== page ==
An ounce of prevention is worth a pound of cure.
- Benjamin Franklin
When I was a kid, my grandma had a dog named Patches. He was the sweetest beagle ever. A bit stoic for a beagle, he wasn’t really into playing much, but he was a solid companion. He was one of those dogs who never did anything wrong – he was trustworthy both in and out of the house. He never needed a leash, and he didn’t have a fenced-in yard. Didn’t matter; he never even thought about leaving the yard.
I’ll never forget Fourth of July when I was 11 years old. Patches would have been roughly 13 at that point. A senior most definitely, but a healthy, sprightly old man. Most of my mom’s side of the family was spending the holiday at my grandma’s house: at least 18 of my 22 cousins, plus aunts uncles – it was a kid heaven. At dusk the adults started to light some fireworks. We had a great time. We headed home around 10:00. Traffic was unusually heavy on the street where my grandma lived. It took us a while to navigate. When we got home, we found out why.
Patches had been hit and killed by a car.
The dog who had always been so stoic, truly a Pilot of a dog, had been frightened by the fireworks and run into the street. Nobody had bothered to check to see where he was because the dog had never left his boundary in his entire life! Not to chase squirrels (he stopped at the perimeter), not when guests came (he met them at the driveway). Never. Of course if we had realized he was terrified, we would have taken measures to ensure his comfort and safety.
Sparta and Orion have a fenced-in yard. They will be spending the 4th in their crate, with soft music playing (I almost always have music on in my house, so this will seem normal, if not a bit louder, to them). My pets’ safety is all on me. It’s my job to make sure they are happy and healthy. Things that may not seem scary to me may be terrifying to them, so even though they’ve never shown any signs of fear in the past from fireworks or thunderstorms, I’m still going to make sure they are contained. It’s my job as Pilot.
Fourth of July is the busiest day for animal wardens. Dogs (and cats) become scared and run off. Some never return. Take some precautions to avoid tragedy:
- Exhaust your dog before nightfall. Exercise creates a natural state that make your dog want to sleep. Help them to sleep through the scary parts.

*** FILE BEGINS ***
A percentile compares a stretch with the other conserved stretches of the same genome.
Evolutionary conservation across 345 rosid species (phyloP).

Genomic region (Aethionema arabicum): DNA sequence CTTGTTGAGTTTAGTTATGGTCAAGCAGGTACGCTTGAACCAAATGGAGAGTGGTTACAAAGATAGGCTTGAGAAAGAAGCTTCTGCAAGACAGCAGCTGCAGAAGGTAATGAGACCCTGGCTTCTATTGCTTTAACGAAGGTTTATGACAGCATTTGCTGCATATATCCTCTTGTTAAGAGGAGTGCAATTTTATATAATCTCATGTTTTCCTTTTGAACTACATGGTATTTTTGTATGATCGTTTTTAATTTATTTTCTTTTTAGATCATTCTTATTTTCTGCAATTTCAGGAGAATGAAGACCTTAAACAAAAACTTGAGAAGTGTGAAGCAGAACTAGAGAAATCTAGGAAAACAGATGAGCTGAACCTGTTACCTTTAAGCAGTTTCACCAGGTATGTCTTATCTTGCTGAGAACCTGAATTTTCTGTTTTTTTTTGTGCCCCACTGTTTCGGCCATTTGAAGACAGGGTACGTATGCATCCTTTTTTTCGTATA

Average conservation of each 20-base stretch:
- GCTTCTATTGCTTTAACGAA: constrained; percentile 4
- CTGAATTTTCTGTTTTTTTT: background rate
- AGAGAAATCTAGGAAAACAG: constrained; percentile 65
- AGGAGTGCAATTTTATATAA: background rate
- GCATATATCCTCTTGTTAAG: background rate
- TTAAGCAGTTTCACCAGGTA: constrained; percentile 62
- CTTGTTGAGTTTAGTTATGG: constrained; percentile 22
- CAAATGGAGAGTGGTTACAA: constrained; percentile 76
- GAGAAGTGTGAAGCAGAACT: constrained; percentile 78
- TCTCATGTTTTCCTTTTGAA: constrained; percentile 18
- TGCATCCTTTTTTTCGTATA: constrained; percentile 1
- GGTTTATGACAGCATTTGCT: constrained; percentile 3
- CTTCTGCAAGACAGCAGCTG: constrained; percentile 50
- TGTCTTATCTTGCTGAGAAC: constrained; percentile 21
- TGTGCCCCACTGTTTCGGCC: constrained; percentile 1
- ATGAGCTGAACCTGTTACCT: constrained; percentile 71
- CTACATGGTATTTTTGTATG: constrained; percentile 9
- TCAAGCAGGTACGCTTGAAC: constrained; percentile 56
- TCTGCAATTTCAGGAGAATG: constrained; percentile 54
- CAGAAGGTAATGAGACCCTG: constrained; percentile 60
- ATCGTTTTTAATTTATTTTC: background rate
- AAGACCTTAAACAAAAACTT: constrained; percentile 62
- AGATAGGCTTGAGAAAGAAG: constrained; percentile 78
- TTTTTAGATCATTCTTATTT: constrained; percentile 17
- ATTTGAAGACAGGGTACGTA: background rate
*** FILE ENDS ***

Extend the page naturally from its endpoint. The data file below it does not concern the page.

- Secure your dog in their crate. For added security, a blanket can be placed over the crate (it will insulate some of the noise). Just make sure that the dog is comfortable, and not overheated if you add a blanket, and always leave a few inches of the crate uncovered for ventilation.
- Make sure your dog has their tags on, and consider microchipping. It could be their ticket home.
- If your dog is terrified, Pilot them. You can’t soothe them. They are legitimately frightened, and speaking to them in a high, whiney, “soothing” voice is counterproductive. They need a Pilot, not another source of stress. Read how to accomplish this here.
- If your dog needs to eliminate, take them outside on a leash.
- Ask your vet about medication if your dog has a history of reacting badly. I’m against casual medication of dogs because they are “too hyper” or “anxious” during normal situations. Those dogs need Piloting. This is not a normal situation. Before I get on an airplane, I have drink. A strong one (or two). I’m terrified of heights, and it takes the edge off. That’s all you’re looking to do: take the edge off of a truly terrifying and abnormal situation. Again, consult your vet. Do not self-medicate.
I do miss Patches, though it’s 25 years later. He was a good dog. Perhaps he would have lived only a few more months before succumbing to old age. Perhaps he would have lived a few more years. Regardless, his life was cut short due to ignorance. I now know better. I will Pilot my dogs through the Fourth of July.